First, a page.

The Pros and Cons of Slackerdom
It’s not the end of the world. Humans do adapt (hello, opposable thumbs). And if every record and video store in every borough closed, our beloved clerks would find another hustle. But something would be lost.
“I feel like, educationally, I’ve grown just by being here,” said Other Music’s Mr. Givens. Besides, there are more immediate perks to the retail grind. “Working in a record store, you save on other things,” explained former Other Music employee Rob Hatch-Miller, 25, over iChat. “Like, you can buy music for yourself pretty cheaply, and for entertainment you can usually go to shows for free …. Plus you get to know people at clubs who’ll give you free drinks and stuff. There are incentives.” Even a big city has small celebrities.
Let’s be blunt: “There is a cachet to working at the cool video store,” Ms. Giblin said. Sadly, though, “TLA was not the cool store. That was Kim’s.”
But what misery is borne by the elite! Employees at the St. Mark’s Kim’s stare out from behind the third-floor counter with dead eyes. Kim’s, where vinyl and DVD’s for sale wind around the second floor, where the small staircase that creeps up to the video store is lined with to posters for Automatons and The Exterminating Angels. Kim’s, where you might overhear a director explain that she wanted to disorient the audience, or spy someone from a competitive video chain combing the shelves—perhaps for the anime that only Mr. Kim stocks?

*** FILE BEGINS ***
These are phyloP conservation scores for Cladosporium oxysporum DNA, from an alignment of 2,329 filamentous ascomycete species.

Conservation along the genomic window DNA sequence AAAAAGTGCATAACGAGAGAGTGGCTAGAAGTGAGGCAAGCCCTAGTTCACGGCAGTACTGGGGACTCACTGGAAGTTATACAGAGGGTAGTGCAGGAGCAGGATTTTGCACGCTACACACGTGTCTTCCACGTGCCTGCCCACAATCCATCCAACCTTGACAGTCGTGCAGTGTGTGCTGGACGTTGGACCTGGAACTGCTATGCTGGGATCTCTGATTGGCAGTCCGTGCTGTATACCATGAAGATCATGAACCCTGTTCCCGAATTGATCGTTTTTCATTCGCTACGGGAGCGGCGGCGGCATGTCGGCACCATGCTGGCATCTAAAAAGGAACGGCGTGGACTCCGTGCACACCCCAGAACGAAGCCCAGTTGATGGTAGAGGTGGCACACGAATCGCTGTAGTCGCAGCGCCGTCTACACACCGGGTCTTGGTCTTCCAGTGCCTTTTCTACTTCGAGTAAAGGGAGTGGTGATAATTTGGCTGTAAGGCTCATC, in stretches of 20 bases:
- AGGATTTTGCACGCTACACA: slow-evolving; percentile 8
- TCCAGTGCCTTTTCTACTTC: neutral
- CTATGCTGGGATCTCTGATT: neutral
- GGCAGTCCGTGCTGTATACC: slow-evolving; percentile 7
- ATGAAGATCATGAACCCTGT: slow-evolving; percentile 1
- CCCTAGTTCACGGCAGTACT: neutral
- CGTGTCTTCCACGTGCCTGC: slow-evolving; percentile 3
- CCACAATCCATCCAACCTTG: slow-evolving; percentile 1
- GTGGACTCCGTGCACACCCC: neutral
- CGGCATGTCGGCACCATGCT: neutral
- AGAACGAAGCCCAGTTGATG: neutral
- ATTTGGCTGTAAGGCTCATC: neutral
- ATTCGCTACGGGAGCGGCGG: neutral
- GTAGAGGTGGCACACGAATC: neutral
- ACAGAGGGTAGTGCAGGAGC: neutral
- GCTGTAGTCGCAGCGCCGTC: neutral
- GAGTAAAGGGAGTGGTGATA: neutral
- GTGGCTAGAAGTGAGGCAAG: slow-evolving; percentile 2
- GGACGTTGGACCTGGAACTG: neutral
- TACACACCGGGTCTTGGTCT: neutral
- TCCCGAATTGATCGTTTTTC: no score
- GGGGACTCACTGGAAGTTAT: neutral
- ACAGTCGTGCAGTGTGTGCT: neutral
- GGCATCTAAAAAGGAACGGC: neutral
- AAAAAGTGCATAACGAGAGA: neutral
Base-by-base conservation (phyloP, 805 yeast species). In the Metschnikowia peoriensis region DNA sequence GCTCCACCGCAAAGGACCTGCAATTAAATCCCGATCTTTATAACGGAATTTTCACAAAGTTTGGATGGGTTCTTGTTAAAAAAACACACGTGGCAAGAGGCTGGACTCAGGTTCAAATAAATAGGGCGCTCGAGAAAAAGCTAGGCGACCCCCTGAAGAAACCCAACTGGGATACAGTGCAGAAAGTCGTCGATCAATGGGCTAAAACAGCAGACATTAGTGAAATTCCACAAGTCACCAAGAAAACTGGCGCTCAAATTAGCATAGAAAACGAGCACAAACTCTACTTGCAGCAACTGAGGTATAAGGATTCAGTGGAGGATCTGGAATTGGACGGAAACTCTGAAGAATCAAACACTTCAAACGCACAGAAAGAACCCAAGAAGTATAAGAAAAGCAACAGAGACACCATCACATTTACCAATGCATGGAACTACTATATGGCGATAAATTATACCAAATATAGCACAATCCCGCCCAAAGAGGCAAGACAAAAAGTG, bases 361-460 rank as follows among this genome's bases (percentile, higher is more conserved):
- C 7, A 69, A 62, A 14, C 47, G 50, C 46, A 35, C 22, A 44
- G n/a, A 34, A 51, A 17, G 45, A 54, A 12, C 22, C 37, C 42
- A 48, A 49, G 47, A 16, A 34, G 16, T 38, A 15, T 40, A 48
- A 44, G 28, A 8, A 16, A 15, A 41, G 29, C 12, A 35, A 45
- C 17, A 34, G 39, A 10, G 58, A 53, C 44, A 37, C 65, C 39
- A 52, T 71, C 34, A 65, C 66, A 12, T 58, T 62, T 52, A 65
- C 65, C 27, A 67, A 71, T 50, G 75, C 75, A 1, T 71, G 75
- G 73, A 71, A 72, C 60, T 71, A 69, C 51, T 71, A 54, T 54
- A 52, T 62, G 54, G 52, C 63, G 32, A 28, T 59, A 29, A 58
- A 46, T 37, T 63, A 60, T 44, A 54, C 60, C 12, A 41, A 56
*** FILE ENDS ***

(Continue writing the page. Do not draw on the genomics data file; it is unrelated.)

Anime, let it be known, doesn’t come cheap. Mr. Kim must put all his profits right back into the stock because, according to one former employee, he only starts his clerks at $6.70 an hour. Benefits are reportedly nonexistent. And the security guards are apparently treated even worse than the floor staff—Mr. Kim doesn’t ask them to feed the meter for his rented S.U.V.’s. Why would anyone stay at such a “sweatshop,” in the words of one bearded, shaggy-haired former Kim’s clerk who now pays his Bed-Stuy rent as a freelance reviewer for iTunes?